Traditionally, trend scouting starts by closely following high fashion designers and fashion shows, which may be picked up later by the mainstream fashion industry.

Other trend sources can come from films and TV series, influences from YouTube and the blogosphere. To determine exactly what will sell in the next seasons used to be a question only industry experts, with decades of experience, could determine. Then, it was more of a guessing game, when a trend wave would pick up and how long it would last before slowly ebbing out or being completely consumed by another trend.

At Lokad, our data scientists have developed algorithms to revolutionize this trend scouting process, allowing for large scale reliable and accurate sales predictions based on prior seasons’ sales history. Furthermore, while trend-scouting may be the holy grail of purchasing decisions for fashion organisation, identifying statistical noise is equally important and usually completely overlooked. Excluding noise in demand, that is observed “links” between products that are happening at random without any particular trend connection, can boost the effectiveness of any buying decisions.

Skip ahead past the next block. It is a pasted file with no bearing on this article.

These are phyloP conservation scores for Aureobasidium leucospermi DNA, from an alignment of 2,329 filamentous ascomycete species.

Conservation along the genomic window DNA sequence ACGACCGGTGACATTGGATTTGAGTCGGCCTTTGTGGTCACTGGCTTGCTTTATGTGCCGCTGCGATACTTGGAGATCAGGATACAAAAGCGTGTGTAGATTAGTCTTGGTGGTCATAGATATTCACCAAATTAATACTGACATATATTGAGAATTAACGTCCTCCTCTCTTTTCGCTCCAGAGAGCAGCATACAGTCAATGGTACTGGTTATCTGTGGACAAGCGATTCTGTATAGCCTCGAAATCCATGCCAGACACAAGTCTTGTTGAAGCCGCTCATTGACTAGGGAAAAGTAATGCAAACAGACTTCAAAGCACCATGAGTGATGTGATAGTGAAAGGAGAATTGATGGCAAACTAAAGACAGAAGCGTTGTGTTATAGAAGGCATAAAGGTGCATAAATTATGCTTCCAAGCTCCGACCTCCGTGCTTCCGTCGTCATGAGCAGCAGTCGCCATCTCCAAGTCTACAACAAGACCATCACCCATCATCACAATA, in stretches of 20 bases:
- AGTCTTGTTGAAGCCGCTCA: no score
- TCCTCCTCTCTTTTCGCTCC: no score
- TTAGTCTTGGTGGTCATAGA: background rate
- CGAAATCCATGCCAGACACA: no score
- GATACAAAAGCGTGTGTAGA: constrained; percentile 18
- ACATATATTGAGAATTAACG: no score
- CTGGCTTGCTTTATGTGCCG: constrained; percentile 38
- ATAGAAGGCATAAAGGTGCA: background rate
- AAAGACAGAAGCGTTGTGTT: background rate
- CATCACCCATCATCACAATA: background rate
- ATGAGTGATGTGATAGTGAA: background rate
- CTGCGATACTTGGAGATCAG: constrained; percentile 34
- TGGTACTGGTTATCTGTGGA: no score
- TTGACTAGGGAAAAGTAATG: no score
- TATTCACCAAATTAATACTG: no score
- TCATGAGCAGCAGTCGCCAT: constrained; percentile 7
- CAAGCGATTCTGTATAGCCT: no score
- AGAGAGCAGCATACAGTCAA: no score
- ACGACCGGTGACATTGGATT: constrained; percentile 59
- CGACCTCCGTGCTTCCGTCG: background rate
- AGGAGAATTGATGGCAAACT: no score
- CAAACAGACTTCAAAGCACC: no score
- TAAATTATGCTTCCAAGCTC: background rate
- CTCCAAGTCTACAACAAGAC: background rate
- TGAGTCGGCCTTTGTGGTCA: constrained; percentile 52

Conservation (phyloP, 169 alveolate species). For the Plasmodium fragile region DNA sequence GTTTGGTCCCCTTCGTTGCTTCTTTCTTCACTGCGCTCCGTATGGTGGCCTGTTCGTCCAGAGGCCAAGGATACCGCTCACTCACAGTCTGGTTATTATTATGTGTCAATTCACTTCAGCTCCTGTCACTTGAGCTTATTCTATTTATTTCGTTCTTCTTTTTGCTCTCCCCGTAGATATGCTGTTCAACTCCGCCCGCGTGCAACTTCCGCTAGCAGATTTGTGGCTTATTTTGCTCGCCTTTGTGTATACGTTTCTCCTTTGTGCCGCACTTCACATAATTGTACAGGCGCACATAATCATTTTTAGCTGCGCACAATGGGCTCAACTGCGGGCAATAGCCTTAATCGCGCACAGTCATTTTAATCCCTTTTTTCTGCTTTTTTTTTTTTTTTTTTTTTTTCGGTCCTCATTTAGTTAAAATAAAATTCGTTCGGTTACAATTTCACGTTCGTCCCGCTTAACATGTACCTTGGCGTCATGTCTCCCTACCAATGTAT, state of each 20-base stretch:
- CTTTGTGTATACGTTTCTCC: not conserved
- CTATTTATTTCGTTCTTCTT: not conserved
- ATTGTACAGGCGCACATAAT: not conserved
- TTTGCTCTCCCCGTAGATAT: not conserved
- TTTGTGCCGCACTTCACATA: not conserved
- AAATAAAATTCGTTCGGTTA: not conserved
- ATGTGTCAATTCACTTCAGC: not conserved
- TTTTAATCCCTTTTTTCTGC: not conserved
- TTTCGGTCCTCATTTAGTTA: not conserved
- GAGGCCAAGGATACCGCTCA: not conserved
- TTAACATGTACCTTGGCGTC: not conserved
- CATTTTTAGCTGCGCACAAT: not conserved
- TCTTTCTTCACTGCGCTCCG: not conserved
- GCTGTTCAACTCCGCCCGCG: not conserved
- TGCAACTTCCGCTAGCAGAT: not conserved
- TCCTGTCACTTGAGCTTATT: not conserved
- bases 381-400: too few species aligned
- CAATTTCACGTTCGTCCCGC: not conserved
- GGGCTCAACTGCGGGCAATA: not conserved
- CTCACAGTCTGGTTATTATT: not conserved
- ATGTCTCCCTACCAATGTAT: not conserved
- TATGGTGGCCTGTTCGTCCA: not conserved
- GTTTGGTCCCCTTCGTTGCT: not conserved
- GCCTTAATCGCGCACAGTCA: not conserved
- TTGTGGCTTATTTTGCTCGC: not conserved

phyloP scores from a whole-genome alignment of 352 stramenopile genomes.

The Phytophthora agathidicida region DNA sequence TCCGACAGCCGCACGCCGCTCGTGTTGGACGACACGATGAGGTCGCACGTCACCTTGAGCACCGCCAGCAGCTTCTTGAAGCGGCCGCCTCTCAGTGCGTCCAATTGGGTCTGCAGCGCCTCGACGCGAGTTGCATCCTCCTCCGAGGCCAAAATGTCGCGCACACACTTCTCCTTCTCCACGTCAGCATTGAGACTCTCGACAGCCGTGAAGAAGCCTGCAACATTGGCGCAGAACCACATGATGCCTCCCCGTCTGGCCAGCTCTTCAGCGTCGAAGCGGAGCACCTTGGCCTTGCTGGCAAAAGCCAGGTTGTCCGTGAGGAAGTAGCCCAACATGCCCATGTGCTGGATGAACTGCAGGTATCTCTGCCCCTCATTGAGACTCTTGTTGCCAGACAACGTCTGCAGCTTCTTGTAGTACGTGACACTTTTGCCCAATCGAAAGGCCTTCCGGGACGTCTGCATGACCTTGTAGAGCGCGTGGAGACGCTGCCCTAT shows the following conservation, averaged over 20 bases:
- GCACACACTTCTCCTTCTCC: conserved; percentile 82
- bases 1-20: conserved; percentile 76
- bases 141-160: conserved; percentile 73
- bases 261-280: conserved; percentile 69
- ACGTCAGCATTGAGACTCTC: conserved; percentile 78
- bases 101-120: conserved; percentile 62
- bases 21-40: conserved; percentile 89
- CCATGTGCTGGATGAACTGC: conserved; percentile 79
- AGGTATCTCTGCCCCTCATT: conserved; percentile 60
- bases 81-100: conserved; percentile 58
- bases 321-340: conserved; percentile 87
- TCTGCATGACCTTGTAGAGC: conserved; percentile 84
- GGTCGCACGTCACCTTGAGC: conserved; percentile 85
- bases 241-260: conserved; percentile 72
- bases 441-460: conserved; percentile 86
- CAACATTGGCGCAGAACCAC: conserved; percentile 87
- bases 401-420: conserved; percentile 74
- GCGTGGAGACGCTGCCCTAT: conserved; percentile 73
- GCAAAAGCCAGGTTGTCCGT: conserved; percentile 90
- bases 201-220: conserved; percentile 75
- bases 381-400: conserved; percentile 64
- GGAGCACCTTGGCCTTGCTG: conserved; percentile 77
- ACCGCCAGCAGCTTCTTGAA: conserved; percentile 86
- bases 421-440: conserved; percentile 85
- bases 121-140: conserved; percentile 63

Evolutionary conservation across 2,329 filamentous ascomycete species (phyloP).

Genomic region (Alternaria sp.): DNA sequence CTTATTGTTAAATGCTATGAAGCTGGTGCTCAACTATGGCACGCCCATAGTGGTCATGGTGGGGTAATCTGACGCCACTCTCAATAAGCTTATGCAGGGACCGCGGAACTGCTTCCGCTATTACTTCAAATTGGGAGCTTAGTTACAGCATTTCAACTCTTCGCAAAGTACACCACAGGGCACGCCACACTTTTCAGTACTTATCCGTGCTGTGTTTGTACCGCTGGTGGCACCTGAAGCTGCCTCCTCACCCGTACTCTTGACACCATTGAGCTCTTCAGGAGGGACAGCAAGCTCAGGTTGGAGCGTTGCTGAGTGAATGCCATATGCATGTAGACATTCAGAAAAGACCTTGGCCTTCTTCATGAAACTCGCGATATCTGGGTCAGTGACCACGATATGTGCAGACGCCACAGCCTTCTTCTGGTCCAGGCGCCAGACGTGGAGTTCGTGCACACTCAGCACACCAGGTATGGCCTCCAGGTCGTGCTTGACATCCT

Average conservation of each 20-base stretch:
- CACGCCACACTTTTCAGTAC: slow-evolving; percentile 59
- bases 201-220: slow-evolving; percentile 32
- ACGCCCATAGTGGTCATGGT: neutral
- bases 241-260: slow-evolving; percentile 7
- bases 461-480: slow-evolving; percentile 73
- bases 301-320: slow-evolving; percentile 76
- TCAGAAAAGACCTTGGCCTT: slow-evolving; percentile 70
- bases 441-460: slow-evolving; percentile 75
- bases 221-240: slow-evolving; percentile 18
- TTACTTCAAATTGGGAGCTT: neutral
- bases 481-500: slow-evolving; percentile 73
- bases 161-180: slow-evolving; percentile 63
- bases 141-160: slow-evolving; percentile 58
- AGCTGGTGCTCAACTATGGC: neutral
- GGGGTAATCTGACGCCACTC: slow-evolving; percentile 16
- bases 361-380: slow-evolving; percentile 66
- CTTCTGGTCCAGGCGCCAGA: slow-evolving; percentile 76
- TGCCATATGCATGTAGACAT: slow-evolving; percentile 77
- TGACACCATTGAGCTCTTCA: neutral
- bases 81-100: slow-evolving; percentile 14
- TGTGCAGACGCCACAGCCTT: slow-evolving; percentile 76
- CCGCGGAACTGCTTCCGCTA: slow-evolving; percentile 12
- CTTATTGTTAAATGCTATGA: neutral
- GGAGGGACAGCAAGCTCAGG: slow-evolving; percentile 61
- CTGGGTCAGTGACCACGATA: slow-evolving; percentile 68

To find out what actually drives sales, that is what attributes of a product make customers buy a product is somewhat elusive. Defining a product for now is more of an art than a science. At Lokad, our quantitative approach allows us to study precisely what has triggered sales, may it be a fancy product name, a combination of price, value of material or may be a certain visible accessory, which made a customer choose one product over other similar products.

In particular, Lokad can leverage similarities between products to predict sales quantities of products that have never been sold anywhere by comparing it to sales of other products in the past. To look for similarities between products, Lokad analyses not only product attributes such as materials or colours, but also envisions leveraging the selling history of customers.

Identifying early trend adopters within a customer base allows Lokad to obtain a next season “preview”: for example, imagine you have that one very fashionable colleague who always wears a certain colour before everyone else does. With big data crunching tools, Lokad can identify this colleague and through their current shopping habits can pick up what many others will want to buy next season.

However, in the end, there is no way around a team of fashion experts who can distinguish the mega trends from the “ordinary” ones. However, with Lokad, this expert group can leverage their insights on a much higher scale with high statistically sound computational power – minimizing costs for any brand or market place. This is what we refer to as augmented human intelligence, putting the enablement of the expert group as the ultimate goal of our work.


This article was first published on LinkedIn on October 14, 2017. 

Disclaimer: Katharina currently works as a supply chain scientist at Lokad.